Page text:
I was recently with some wealthy Russians when the conversation turned to schooling, they proudly described their children’s schools, the good facilities and the English tuition offered. The Russian educational system is slowly modernising but for a westerner it is still obviously megalithic with outdated books and a serious lack of high quality teachers. Private schools are a fairly recent addition to Russia and some can be fairly good but they are yet to build the same facilities and attract the same teaching talent . The conversation moved to educating children abroad, some of their friends have children being schooled in the UK while others have their offspring encamped high up in the Swiss Alps. Turning to me they asked about my old school in the UK, producing my phone I casually asked if they wanted to see and clicked through to a recent promotional video. They stood transfixed, passing the phone between them, watching the video through. Although I didn’t see jaws drop I did feel a sense of wonder and amazement. It was not spoken but the realisation of the immense privilege that a foreign staff member could enjoy for free made their own valiant efforts with their children seem somewhat derisory. Feeling a little bit awkward and slightly sheepish I accepted the return of my phone. It was painfully obvious to see then that no amount of money would be able to recreate the elements required to give their own children the same experience in Russia. It also made me think about the connection between wealth and quality of life. Although not as wealthy as the Russian elite the families of the children who attend British private schools have an excellent quality of life; supreme education in a healthy, clean and safe environment, as equals you can also speak your mind on mostly any subject. Although I’m sure many Russians understand that great places of learning exist in the UK, unless they have visited them they usually do not comprehend their sheer scale, facilities, sense of history or teaching expertise. Even though my school was free, it was vast, boasting its own full size theatre, train station, sports centre, chapel and dining hall. The video showed the pupils, wearing their extraordinary Tudor uniform, marching into lunch accompanied by the school’s full marching band. When you are a pupil you do not fully appreciate the majesty of the place or how lucky you are, it is really only after you have left or especially when you have worked abroad that you realise that you hit the jackpot.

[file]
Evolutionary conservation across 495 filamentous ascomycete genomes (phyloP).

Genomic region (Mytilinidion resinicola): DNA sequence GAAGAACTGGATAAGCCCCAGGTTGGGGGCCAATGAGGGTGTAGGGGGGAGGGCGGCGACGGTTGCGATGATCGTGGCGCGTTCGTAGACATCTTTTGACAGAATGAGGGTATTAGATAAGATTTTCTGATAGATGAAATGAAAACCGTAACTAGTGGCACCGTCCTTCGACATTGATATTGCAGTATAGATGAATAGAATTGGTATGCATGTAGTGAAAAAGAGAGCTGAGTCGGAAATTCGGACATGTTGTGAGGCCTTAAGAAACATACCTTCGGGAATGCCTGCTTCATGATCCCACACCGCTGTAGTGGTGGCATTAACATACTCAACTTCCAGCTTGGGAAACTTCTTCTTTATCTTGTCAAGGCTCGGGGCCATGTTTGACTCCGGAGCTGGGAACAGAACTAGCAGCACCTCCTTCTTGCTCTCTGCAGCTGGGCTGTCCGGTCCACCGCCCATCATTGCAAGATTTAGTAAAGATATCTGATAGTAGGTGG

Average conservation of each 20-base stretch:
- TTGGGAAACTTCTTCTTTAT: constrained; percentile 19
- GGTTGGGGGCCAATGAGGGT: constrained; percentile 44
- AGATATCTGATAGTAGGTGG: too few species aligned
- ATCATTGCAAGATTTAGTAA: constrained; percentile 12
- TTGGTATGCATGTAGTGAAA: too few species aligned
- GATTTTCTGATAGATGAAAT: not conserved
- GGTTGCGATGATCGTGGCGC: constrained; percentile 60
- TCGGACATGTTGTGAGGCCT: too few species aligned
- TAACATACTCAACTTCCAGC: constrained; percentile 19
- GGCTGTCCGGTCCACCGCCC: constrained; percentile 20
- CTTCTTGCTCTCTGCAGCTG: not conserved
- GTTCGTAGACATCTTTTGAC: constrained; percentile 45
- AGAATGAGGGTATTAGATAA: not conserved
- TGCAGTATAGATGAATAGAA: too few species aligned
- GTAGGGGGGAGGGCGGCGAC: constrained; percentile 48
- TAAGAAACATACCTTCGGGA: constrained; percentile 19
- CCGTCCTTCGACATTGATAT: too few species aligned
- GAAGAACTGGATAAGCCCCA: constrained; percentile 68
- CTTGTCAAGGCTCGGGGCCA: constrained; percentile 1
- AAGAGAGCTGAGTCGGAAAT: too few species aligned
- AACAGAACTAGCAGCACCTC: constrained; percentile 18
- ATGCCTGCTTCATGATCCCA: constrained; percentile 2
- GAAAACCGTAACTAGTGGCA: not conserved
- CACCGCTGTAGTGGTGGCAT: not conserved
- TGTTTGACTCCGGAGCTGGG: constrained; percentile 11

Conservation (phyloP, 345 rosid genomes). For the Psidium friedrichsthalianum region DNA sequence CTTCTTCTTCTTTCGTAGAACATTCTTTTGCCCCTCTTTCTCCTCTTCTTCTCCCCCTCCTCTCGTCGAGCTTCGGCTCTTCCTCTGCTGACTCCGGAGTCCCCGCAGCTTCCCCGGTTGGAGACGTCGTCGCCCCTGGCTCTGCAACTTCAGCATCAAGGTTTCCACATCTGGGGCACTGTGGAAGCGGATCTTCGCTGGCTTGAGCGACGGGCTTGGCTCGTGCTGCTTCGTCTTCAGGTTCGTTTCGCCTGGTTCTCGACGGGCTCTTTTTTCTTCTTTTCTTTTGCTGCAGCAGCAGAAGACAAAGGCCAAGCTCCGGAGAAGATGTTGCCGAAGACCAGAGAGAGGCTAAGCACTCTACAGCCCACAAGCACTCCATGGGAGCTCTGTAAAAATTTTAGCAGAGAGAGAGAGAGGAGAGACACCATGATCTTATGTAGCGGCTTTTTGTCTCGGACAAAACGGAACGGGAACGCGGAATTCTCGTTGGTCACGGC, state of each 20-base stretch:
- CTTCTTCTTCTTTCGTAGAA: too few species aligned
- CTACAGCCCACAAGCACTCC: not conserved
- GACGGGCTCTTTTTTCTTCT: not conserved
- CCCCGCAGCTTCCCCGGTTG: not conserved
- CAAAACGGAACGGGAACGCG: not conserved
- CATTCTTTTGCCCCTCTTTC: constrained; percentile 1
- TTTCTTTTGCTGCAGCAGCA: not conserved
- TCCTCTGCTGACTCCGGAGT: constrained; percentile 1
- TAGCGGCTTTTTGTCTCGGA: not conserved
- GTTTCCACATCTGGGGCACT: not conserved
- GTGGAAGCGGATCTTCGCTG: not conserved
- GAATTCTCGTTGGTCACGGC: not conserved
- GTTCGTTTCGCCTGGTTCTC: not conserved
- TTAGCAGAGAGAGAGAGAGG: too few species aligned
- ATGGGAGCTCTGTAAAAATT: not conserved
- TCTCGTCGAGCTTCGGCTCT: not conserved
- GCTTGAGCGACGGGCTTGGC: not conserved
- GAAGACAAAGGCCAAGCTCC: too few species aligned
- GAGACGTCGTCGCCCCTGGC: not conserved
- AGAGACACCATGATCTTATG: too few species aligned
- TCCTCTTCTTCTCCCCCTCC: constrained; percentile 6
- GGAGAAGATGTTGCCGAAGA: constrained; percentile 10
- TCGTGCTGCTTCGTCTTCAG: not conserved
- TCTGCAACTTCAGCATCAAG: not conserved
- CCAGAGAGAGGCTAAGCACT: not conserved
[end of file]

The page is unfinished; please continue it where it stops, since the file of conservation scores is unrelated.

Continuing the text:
There really aren’t that many countries with anything comparable to the public schools of Britain. There are some good schools in the US and Switzerland but they don’t seem to produce the same type of people. There is also a sense that money can open doors while in the UK most of the best schools will not take the wealth of the parents into account when choosing pupils. There are excellent schools in Australia, India and New Zealand but they are far away and are not really as international in scope, mainly educating native children.
In the past their has been great schools throughout the world, India, Afghanistan, Germany, Iraq, Egypt, China and Turkey had extraordinary educational establishments but over the centuries political turmoil, war and social change destroyed or made the schools a shadow of their former selves. What is special about the UK is that so many schools have survived the centuries more or less intact. There have been hiccups of course but even the threat of nationalisation and two world wars barely threatened their ongoing existence. Although we moan readily about the state of our country, Britain with it’s democratic institutions, defendable borders and steadyish economy has created a safe and secure environment over the centuries for educational establishments to flourish.
An important aspect of the schools currently that is of considerable appeal to the international elite lies in the breadth of the curriculum and life skills that these schools instill. While still being a fairly safe environment the children need to fend for themselves, there is no security staff or parental backup and it is almost impossible to sway the teachers through the fear of a families power or wealth, the schools are often institutions with sometimes as much wealth and certainly more power. The children are equals; the son of Sheikh has to compete with scholar on equal terms. With the addition of a uniform any sense of background is cleaned away, children can only compete with their character, social skills, sporting and academic achievements. Some children, maybe for the first time ever, will have to deal with difficult situations on their own, the more challenges they can overcome while in a safe environment the easier their life will be after, especially if they have large future burdens to bear.
It would be a pleasure to hear your thoughts on how British Independent schools are viewed abroad, perhaps as old fashioned elitist relics or even as a model for a more successful universal system?
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